Geeking out on Global Development

Five surprises from a day with PSI

Editor’s note: Earlier this year, PSI held a contest for an all-expense paid trip to Washington to spend a day with staff and field experts, learning about the organization’s work and its approaches to solving some of the world’s most health pressing problems.

by Jennifer Iacovelli Barbour

I recently had the honor of visiting a scorching hot Washington, DC, to spend the day at PSI’s headquarters. Though it’s hard to leave Maine in the summer, I was elated to win their contest, which invited global citizens to enter for the opportunity to explore the “leading-edge thinking for doing international development differently” with PSI experts.

My day was jam-packed with meetings and presentations with several members of PSI’s staff. I also had the opportunity to visit the USAID office for a presentation on PSI’s family planning programs in Madagascar. I have to admit, it was fun to geek out on global development for the day.

I was familiar with PSI, but I found out quickly that my knowledge of PSI barely scratched the surface of the work they do worldwide.

Here are 5 highlights, which were also somewhat surprising to me, during my visit:

  1. Sarah drives everything at PSI. I heard a lot about “Sarah” during my visit with PSI. Various staff members mentioned her as if she were a good friend everyone knew. During the presentation USAID office, Sarah’s name changed to Hanta. Though the name may change depending on the country served, Sarah is the person that PSI serves. Without knowledge of who Sarah is and what she needs, PSI can’t deliver the appropriate services. As a marketer myself, I really liked this approach. Everyone at PSI works for Sarah, even when Sarah is a sex worker. With nearly 9,000 staff in over 60 countries, it was refreshing to see all that PSI does broken down to one person.
  2. Franchising isn’t just for fast food restaurants. Perhaps one of the most surprising concepts introduced to me during my trip was that of social franchising. I had never heard of social franchising, but it now seems so simple and innovative to me. The idea is to use traditional commercial franchising strategies in the nonprofit sector in order to expand access to high quality, affordable healthcare. As it was explained to me by Marshall Stowell, PSI’s Director of External Relations and Communications, over breakfast, the impact can be much greater if we treat people in all-encompassing health clinics versus treating diseases and other health problems vertically.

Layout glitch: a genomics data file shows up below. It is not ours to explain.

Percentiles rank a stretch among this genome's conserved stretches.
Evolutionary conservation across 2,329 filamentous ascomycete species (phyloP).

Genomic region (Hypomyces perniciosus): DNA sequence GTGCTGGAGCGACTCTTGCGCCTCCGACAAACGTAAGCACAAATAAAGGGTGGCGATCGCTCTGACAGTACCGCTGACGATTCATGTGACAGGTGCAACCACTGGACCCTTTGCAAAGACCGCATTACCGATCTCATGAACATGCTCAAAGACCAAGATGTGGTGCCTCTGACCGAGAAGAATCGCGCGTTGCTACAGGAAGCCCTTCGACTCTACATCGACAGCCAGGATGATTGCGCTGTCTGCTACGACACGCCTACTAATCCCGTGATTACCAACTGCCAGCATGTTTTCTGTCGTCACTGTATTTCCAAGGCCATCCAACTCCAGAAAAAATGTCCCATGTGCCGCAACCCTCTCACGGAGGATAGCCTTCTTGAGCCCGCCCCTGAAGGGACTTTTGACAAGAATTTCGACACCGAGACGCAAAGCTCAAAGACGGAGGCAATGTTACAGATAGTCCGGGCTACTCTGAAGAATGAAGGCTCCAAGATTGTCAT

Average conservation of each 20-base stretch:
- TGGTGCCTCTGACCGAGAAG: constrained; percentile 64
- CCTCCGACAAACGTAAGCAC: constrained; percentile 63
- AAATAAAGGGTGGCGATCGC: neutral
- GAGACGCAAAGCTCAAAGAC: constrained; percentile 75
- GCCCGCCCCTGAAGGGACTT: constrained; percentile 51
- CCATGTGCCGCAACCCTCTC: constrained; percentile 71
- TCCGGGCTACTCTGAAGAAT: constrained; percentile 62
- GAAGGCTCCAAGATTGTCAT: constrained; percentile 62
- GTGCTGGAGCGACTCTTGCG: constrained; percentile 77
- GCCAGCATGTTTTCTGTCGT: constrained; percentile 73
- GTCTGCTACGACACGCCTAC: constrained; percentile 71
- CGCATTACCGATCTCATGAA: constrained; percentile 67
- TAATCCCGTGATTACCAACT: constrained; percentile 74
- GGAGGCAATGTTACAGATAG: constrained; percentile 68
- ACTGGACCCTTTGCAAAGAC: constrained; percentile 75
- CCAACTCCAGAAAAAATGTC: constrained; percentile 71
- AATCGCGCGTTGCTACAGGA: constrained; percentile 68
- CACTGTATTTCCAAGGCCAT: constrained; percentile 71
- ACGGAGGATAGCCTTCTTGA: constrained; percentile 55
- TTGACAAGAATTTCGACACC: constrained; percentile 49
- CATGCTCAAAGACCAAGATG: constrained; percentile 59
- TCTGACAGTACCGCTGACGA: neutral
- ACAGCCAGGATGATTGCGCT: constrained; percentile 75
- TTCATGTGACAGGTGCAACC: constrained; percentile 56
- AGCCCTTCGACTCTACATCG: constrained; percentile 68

3. There’s more to family planning than birth control. I’ve written about newborn and maternal health quite a bit, but I have to admit that I haven’t put a whole lot of thought to all that encompassed family planning. On a whim, I asked my Facebook friends what they thought of when they heard family planning and received a big range of answers (probably worthy of a future blog post). As Jen Pope, PSI’s Director of Sexual, Reproductive Health and TB, explained to me, there are a lot of barriers to family planning including side effects to contraceptives, community beliefs, and lack of training for health care workers. Family planning programs are going to differ depending on the country and culture in which they are offered. Reaching out to the right audience with the right message and methods are key to breaking barriers.
  4. Partnerships are key to future success in global development. As I write that out, it’s not so much a surprise as it is a revelation. Working locally in Maine in the nonprofit sector, I see the importance of organizations working together in order to ensure success and survival. My day with PSI gave me the opportunity to understand global development on a much broader level. I heard about how it is becoming far more common, and even required by funders, for the private and public sector to work together. I learned that while PSI is large, they are also very de-centralized, helping them to tap into local markets. As a business-minded NGO, they look to creating sustainable “shared value partnerships” that build markets while also addressing crucial health issues. Ultimately, the goal with these partnerships is to keep Sarah healthy.
  5. There are a lot of condoms in the PSI office! As exhausted and overloaded as I was by the end of my fun and fact-filled day with PSI, I have to admit the amount of condoms seen in the office made me giggle a little. I was actually pre-warned that I would see many condoms in the office. This didn’t bother me, of course, since I was aware that PSI is known for their work in reproductive health and condoms in particular. Rena, PSI’s Technical Advisor for Sexual, Reproductive Health and TB, talked to me about how PSI was “making condoms cool” around the globe and shared with me her box of branded condoms and marketing products that went along with them. Even the CEO of PSI, Karl Hofmann, offered me a condom after a wonderful conversation over coffee. (The coffee conversation, not the condoms, was a big highlight from my trip as well!) As Rena noted, it’s important to normalize the conversation around condoms in order to be truly effective.

Though I “won” the contest, I was honored to have gone to Washington, DC, and visit with some of the amazing people behind PSI. I can call myself a supporter of their work and look forward to seeing and learning more from them.

Photo: Condoms in the PSI office. (Credit: Jennifer Iacovelli Barbour)